https://www.reachoutoregon.org/forums/forum/self-care/

Reach Out Oregon Website

https://www.reachoutoregon.org

Crisis Support

https://www.reachoutoregon.org/crisis-support/

Listening Support

https://www.reachoutoregon.org/listening-support/

Resource Support

https://www.reachoutoregon.org/resources/

Email

info@reachoutoregon.org

Warmline: PRPSN – Project Return Peer Support Network – (888) 448-9777 – Weekdays and Weekends @ Phone
Mar 8 @ 10:19 pm – 11:19 pm
Warmline: PRPSN - Project Return Peer Support Network - (888) 448-9777 - Weekdays and Weekends @ Phone

 

Project Return Peer Support Network

https://www.prpsn.org

Now accepting calls nationwide

Warmline hours

Weekdays and Weekends – 7 days a week

5-10pm PST

Call (888) 448-9777 for English / Ingles

Call (888) 448-4055 para Spanish / Espanol

About PRPSN

The Friendship Line, now known as the Warm Line, received its first call in 1999. The purpose of the line was to share experiences, rather than deal with crises. It continues to operate 365 days a year and is staffed entirely by consumers who provide and listening ears to callers during the hours when the services they rely on for help are closed.

Hacienda of Hope opened its doors in 2014 as one the first Peer-Run Respite Care Homes in Los Angeles County. Funded by the Los Angeles County Department of Mental Health, Hacienda of Hope serves guests eighteen years and older who are in psychiatric distress but not a danger to self or others. During their temporary stay guests receive support with activities of daily living, attend peer-run support groups, participate in extracurricular and recreational activities and are linked to outside services and natural community supports.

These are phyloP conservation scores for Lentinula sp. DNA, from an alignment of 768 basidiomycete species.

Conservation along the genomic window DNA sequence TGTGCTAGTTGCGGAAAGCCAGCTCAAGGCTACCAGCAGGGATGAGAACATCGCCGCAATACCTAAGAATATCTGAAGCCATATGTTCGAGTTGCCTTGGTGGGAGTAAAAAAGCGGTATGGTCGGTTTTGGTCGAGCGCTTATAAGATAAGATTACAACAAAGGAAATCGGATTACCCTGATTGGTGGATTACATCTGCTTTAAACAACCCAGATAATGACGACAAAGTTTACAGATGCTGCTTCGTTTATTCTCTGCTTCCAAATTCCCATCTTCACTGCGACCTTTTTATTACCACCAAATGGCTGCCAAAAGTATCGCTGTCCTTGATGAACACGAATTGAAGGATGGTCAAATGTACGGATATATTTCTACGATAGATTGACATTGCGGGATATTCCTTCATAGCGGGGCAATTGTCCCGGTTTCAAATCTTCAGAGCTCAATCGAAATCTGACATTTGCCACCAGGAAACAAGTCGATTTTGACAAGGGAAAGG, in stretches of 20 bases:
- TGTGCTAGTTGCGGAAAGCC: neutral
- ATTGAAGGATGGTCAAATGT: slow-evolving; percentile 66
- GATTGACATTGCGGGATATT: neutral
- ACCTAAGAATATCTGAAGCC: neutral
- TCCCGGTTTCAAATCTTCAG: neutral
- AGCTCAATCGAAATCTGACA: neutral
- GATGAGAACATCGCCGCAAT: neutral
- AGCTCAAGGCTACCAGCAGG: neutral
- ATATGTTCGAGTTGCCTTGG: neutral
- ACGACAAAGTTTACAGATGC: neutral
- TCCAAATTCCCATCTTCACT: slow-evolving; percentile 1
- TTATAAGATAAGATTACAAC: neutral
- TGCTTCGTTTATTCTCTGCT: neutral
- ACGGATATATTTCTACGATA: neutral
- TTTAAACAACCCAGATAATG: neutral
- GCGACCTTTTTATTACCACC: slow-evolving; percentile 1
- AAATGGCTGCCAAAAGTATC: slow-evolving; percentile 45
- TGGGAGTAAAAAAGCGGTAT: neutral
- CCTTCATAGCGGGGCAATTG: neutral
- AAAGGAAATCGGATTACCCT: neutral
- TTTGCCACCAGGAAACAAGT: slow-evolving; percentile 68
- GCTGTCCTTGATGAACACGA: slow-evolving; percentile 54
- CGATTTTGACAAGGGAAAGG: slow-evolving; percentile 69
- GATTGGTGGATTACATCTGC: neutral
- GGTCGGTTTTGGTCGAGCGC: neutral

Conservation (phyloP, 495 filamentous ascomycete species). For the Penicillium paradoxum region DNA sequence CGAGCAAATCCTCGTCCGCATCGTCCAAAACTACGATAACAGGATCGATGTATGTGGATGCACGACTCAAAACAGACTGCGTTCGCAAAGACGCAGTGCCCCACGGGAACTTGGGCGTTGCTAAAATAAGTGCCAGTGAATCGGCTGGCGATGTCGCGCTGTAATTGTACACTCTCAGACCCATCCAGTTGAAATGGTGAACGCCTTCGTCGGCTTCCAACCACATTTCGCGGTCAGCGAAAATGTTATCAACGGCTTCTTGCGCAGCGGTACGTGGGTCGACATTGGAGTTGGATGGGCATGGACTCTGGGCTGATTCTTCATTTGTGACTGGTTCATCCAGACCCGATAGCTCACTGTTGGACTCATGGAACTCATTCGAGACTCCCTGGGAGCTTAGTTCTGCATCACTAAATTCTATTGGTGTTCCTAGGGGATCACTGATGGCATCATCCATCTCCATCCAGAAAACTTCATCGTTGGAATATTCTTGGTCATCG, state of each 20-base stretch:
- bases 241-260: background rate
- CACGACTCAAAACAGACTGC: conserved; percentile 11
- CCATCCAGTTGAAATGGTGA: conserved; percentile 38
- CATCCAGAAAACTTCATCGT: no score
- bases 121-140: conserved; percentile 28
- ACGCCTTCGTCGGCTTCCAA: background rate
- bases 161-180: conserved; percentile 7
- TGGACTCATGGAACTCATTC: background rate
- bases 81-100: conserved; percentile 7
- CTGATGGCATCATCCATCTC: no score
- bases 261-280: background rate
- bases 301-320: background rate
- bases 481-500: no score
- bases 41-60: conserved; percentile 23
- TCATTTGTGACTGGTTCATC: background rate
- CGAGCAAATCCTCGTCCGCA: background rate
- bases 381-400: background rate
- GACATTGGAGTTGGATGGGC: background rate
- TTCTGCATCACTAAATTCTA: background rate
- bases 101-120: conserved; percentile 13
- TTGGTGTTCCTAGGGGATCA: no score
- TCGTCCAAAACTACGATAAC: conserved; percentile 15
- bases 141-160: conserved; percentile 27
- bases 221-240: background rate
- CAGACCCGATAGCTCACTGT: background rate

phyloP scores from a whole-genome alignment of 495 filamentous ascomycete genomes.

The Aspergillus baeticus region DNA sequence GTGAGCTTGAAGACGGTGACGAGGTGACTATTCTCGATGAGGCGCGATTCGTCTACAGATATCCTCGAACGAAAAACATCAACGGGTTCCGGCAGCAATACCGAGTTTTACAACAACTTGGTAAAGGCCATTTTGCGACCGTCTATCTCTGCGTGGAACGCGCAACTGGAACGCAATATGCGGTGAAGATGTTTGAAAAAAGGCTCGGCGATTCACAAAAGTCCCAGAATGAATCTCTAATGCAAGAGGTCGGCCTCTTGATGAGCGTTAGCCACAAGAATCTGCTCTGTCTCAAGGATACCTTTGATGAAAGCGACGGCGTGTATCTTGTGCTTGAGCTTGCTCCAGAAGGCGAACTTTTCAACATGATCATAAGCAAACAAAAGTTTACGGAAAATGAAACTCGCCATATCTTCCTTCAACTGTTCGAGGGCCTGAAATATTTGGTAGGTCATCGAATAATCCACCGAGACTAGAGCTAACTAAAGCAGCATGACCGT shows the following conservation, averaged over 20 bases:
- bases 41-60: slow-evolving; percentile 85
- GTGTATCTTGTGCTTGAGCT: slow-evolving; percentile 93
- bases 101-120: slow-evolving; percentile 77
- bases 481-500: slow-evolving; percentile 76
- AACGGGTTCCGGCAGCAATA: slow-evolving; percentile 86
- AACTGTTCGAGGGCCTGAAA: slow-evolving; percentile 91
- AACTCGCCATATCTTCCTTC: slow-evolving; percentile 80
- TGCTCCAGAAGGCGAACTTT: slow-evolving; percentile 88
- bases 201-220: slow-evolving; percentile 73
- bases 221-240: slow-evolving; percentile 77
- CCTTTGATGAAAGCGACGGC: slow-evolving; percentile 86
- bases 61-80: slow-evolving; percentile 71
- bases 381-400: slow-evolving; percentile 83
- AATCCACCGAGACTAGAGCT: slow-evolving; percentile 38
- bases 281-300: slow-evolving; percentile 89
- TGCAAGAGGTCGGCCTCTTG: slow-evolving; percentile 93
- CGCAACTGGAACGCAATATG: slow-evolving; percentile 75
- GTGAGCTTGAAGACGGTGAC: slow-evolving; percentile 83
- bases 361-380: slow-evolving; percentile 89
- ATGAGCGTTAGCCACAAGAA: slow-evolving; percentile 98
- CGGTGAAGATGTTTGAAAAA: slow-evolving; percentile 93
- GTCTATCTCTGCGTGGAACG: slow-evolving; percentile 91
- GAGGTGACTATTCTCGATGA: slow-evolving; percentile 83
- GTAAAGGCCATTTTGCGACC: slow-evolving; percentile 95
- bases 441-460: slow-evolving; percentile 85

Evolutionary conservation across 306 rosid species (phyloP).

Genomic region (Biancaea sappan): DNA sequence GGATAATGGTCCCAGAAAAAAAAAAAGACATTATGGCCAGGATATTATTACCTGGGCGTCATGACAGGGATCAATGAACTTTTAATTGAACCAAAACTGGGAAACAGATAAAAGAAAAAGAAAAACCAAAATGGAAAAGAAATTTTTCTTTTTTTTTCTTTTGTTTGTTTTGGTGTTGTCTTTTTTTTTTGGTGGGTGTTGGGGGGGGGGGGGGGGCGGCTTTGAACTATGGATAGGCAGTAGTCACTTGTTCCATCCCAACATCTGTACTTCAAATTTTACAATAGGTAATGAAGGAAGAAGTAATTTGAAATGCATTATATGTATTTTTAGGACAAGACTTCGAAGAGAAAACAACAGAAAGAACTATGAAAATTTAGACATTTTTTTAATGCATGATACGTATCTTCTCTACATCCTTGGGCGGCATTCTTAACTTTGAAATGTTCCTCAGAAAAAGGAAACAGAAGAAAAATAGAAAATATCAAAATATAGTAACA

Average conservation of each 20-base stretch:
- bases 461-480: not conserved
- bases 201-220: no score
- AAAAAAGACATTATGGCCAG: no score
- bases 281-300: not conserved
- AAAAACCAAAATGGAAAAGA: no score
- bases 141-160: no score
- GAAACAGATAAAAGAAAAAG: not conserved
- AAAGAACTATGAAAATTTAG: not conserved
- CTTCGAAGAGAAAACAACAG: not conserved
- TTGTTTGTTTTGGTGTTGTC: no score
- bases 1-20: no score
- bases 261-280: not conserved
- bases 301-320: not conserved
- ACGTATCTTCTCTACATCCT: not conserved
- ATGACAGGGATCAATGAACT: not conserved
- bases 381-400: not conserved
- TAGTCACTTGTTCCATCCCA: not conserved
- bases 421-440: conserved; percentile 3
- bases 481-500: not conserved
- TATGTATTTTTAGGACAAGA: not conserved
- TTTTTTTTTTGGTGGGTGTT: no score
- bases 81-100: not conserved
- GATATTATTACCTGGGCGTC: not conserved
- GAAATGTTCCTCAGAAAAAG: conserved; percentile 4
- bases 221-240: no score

In 2015 PRPSN was recognized by Los Angeles County Department of Mental Health as its own legal entity and expanded its breadth and depth as a contract provider to include: step-down, Peer support/peer counseling/peer mentoring services, alternative crisis support, bridging and support services, workforce training and development, wellness centers/client run centers, and innovation services.

Mar
9
Tue
000 Oregon Safe+Strong 24/7 Helpline 1-800-923-HELP (4357) Interpreters Available @ Phone, Toll-Free
Mar 9 all-day

Safe & Strong Oregon Helpline

FREE, available 24/7 at 1-800-923-4357  

Language interpreters available

1-800-923-HELP (4357)

Excerpt(s) from L4L (Lines for Life) web page:

https://www.linesforlife.org/obhsl/#:~:text=1%2D800%2D923%2DHELP%20(4357)&text=Safe%20%2B%20Strong%20Helpline%2C%20in%20partnership,is%20struggling%20and%20seeking%20support

Help is free and available 24/7. Language interpreters are available.